cious or the ungenerous. Many will know their own pictures in it, there being not a eir
cumstance but what is true ; but I have, for the most part, spared their names : and they may escape being laughed at, if they please .
I would have some of them to know, it was owing to the request
Sno of the learned and candid friend to whom it is inscribed that I the make not as free use of theirs as they have done of mine. However,
I shall have this advantage and honour on my side, that whereas, by their proceeding, any abuse may be directed at any man, no injury can possibly be done by mine, since a name less character can never be found out but by its truth and like
P. Saut, shut the door, good John,'fatigued, I said,
Tie up the knocker, say I'm sick, I'm dcad."
The dog-star rages ! nay, 'tis past a doubt,
All Bedlam, or Parnassus is let out:
Fire in each eye, and papers in each hand,
They rave, recite, and madden round the land.
What walls can guard me, or what shades can bide ?
They pierce my thickets, through my grot they glide,
By land, by water, they renew the charge ;
They stop the chariot, and they board the barge.
No place is sacred, not the church is free,
E'en Sunday shines no sabbath-day to me;
Then from the Mint walks forth the man of rhyme,
Happy! to catch me, just at dinner time.
Is there a parson, much bemused in beer,
A maudlin poetess, a rhyming peer,
A clerk foredooin'd his father's soul to cross,
Who pens a stanza when he should engross?
Is there who, lock'd from ink and paper, scrawls
With desperate charcoal round his darken'd walls
All fly to Twit'nam, and in humble strain
Apply to me, to keep them mad or vain.
Arthur, whose giddy son neglects the laws, .
Imputes to me and my damn'd works the cause:
Poor Cornus sees his frantic wife elope,
And curse wit, and poetry, and Pore..
ring to the reput is inscribed as
i on my side to! may be directed nine, since 2 me
Friend to my life! (which did not you prolong,
The world had wanted many an idle song) one of mine. Is What drop or nostrum can this plague remove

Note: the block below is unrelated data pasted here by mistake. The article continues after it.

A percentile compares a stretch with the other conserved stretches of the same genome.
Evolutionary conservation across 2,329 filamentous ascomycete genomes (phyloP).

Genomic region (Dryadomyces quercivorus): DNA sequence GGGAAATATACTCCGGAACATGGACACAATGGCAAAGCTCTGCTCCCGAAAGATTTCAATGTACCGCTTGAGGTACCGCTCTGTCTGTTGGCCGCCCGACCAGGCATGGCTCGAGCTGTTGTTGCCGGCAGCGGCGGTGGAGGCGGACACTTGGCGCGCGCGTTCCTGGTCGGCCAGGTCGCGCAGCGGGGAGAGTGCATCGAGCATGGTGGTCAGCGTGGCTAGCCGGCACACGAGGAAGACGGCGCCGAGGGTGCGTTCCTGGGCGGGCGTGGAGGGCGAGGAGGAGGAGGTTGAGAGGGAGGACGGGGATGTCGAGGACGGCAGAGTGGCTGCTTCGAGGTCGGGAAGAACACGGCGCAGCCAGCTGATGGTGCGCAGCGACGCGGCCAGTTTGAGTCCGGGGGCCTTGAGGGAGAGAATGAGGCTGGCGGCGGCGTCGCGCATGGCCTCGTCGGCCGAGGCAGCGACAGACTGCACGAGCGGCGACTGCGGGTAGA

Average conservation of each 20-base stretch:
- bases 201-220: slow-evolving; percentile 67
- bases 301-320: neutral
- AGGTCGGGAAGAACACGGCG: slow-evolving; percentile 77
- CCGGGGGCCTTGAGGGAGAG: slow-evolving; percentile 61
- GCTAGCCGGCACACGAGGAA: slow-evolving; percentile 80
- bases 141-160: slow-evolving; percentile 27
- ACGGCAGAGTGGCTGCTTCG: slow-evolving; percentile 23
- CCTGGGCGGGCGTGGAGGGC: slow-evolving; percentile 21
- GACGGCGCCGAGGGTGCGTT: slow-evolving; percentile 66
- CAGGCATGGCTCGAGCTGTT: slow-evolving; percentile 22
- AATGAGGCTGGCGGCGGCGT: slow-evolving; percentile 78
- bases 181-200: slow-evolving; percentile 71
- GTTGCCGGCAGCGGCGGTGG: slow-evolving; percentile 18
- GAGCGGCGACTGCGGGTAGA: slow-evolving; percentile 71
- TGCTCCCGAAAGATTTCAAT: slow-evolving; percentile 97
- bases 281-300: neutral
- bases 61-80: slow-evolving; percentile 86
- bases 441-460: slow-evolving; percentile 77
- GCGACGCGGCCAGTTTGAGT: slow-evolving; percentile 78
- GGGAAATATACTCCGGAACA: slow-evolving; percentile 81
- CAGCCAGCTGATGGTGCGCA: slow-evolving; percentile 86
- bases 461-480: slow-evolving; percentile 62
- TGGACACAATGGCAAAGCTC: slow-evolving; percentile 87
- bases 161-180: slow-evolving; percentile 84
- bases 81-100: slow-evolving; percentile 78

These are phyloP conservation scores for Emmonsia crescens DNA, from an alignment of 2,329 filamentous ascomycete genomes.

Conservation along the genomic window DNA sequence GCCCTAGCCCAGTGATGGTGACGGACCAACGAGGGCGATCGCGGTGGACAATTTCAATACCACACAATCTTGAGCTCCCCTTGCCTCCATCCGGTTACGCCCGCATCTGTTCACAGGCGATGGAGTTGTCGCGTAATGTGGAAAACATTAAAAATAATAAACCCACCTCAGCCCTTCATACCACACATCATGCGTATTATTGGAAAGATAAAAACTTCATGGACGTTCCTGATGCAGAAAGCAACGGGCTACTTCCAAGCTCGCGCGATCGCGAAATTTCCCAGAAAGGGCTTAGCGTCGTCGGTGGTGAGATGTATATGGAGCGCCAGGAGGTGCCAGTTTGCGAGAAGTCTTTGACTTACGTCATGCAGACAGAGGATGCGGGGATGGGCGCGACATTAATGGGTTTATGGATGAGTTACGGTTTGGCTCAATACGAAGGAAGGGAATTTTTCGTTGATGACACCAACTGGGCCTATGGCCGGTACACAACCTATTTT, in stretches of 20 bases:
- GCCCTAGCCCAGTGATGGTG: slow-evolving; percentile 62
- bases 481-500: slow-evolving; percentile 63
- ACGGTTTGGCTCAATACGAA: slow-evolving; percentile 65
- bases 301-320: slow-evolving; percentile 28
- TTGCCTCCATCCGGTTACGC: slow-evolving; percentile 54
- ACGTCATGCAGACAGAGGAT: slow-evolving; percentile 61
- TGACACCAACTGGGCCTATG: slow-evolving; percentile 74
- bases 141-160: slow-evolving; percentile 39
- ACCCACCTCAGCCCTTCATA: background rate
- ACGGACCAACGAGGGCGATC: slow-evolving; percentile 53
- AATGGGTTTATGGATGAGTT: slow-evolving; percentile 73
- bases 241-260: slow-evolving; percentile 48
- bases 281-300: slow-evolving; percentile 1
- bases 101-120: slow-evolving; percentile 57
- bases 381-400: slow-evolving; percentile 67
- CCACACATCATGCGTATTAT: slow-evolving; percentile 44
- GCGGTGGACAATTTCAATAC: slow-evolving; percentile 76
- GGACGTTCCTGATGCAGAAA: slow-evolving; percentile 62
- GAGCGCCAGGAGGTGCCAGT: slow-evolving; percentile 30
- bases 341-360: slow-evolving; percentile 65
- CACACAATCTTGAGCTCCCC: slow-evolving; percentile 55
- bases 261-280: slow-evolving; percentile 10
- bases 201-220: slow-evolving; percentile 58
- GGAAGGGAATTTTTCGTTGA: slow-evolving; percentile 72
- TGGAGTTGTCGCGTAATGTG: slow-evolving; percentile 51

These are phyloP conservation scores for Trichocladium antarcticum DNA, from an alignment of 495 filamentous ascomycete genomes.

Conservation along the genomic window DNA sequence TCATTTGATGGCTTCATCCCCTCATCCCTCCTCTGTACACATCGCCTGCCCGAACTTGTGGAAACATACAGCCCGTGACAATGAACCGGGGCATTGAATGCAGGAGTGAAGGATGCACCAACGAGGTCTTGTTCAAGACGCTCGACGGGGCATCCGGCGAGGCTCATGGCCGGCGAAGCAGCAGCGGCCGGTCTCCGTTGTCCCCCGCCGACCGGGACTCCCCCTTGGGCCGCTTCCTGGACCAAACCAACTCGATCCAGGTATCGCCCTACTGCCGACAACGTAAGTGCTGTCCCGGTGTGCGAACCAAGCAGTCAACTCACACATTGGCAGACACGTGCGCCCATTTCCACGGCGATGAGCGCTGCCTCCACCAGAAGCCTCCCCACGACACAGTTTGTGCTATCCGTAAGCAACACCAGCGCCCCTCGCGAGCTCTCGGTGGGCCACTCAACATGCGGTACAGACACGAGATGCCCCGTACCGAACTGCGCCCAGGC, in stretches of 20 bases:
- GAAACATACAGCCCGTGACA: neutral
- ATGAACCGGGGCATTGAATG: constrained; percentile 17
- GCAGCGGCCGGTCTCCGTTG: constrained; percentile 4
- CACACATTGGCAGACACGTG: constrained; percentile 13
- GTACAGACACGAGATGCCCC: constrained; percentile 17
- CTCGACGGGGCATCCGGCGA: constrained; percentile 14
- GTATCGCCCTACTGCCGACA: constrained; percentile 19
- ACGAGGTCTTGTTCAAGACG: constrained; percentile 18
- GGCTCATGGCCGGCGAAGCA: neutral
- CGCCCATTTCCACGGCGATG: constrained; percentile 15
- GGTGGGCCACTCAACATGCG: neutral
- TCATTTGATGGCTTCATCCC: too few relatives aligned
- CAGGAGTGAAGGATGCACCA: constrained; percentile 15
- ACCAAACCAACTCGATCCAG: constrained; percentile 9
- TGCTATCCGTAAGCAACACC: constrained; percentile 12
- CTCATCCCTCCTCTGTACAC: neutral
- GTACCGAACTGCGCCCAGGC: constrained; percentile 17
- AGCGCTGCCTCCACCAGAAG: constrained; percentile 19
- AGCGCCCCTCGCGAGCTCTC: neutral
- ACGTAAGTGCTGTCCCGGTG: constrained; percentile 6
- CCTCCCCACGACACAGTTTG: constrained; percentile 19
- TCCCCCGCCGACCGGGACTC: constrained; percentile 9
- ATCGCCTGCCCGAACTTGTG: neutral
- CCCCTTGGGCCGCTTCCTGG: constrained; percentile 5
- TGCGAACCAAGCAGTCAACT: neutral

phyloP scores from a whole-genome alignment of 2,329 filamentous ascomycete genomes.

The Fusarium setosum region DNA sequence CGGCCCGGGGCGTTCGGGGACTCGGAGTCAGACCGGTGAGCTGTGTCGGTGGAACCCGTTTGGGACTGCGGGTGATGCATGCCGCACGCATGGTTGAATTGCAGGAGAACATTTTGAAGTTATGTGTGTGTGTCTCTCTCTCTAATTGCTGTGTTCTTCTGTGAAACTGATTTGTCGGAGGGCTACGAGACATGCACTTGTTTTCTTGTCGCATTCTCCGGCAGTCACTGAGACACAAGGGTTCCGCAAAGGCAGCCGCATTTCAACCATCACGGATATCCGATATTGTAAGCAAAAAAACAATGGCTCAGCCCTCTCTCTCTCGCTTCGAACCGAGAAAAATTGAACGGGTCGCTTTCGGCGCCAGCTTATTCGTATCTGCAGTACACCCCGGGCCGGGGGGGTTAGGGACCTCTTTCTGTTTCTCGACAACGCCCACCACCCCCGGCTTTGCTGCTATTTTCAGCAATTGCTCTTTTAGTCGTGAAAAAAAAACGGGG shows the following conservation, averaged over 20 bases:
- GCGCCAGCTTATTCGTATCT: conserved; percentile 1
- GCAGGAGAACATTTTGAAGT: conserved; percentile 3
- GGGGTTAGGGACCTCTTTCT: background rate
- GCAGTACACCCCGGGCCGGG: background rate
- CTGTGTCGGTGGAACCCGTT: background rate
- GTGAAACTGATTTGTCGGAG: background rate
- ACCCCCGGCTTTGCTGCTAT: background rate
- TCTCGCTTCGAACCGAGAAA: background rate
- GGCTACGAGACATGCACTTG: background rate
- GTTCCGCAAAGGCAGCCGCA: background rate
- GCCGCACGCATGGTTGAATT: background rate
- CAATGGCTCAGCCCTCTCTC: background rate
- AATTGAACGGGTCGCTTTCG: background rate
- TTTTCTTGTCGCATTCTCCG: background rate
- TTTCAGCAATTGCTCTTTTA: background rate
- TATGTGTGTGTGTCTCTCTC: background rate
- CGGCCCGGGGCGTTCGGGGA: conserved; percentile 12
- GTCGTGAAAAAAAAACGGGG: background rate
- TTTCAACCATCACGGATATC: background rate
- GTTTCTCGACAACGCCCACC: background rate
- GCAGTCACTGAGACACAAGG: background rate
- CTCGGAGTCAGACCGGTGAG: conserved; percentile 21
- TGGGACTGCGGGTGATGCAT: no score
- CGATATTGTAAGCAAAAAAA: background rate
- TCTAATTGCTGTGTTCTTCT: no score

Or which must end me, a fool's wrath or love?
A dire dilemma! either way I'm sped;
- its truth and If foes, they write; if friends they read me dead.
Seized and tied down to judge, how wretched I !
Who cant be silent, and who will not lie:
To laugh, were want of goodness and of grace;
, fu And to be grave exceeds all power of face, ,
I sit with sad civility ; I read
With honest anguish, and an aching head ;
And drop at last, but in unwilling ears,
This saving counsel, . Keep your piece nine years.'
• Nine years !' cries he, who, high in Drury-lane,
Lull?d by soft zephyrs through the broken pane,
Rhymes ere he wakes, and prints before term ends,
Obliged by hunger, and request of friends :
• The piece, you think, is incorrect: why take it,
I'm all submission ; what you'd have it make it.
Three things another’s modest wishes bound,
My friendship, and a prologue, and ten pound.
Pitholeon sends to me : . You know his grace;
I want a patron ; ask him for a place.'
Pitholeon libell’d me but here's a letter
Informs you, sir, 'twas when he knew no better.
Dare you refuse him ? Curl invites to dine,
He'll write a journal, or he'll turn divine,
Bless me! a packet.-'Tis a stranger sues,
A virgin tragedy, an orphan muse.'
If I dislike it, ' Furies, death, and rage!
If I approve, Commend it to the stage.'
There (thank my stars) my whole commission ends,
the barge. ice, - me;